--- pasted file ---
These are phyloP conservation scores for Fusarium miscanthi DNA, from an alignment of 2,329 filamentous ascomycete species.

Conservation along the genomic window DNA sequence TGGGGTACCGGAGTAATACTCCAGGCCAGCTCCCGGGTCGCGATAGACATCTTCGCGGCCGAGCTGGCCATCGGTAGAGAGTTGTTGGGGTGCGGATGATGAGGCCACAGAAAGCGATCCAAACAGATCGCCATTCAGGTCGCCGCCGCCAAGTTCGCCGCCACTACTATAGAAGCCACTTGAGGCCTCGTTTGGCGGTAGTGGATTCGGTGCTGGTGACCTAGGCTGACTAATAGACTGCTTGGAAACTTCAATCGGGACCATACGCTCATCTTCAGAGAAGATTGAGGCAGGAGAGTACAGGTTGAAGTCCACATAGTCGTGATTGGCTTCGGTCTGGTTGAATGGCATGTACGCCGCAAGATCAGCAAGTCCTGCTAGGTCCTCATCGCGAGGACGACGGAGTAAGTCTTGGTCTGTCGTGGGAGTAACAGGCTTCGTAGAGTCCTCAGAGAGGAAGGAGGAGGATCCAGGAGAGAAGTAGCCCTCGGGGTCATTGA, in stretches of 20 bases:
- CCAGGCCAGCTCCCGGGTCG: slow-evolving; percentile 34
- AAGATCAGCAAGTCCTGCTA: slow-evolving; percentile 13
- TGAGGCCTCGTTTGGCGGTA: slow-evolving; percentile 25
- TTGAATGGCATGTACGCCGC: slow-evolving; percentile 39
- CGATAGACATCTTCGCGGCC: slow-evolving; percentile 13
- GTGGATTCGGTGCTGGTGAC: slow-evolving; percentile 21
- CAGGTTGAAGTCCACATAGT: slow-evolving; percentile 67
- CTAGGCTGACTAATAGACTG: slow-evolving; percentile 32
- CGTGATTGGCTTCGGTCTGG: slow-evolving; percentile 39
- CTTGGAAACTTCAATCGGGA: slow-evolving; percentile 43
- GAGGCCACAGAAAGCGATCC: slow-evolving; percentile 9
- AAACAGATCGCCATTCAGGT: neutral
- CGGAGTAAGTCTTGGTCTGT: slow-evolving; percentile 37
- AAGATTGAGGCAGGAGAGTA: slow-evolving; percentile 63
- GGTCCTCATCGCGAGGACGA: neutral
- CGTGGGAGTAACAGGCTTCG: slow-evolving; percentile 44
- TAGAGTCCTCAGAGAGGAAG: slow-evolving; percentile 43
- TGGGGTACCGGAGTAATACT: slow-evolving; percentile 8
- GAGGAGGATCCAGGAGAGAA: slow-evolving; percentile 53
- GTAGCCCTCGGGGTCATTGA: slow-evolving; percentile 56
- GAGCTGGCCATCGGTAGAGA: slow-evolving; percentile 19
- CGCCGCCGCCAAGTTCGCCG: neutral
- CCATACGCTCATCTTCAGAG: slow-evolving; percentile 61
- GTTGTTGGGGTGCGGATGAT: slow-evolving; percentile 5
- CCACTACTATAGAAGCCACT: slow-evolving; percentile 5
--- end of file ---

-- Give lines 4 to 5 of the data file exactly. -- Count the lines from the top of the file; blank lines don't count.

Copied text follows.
- AAGATCAGCAAGTCCTGCTA: slow-evolving; percentile 13
- TGAGGCCTCGTTTGGCGGTA: slow-evolving; percentile 25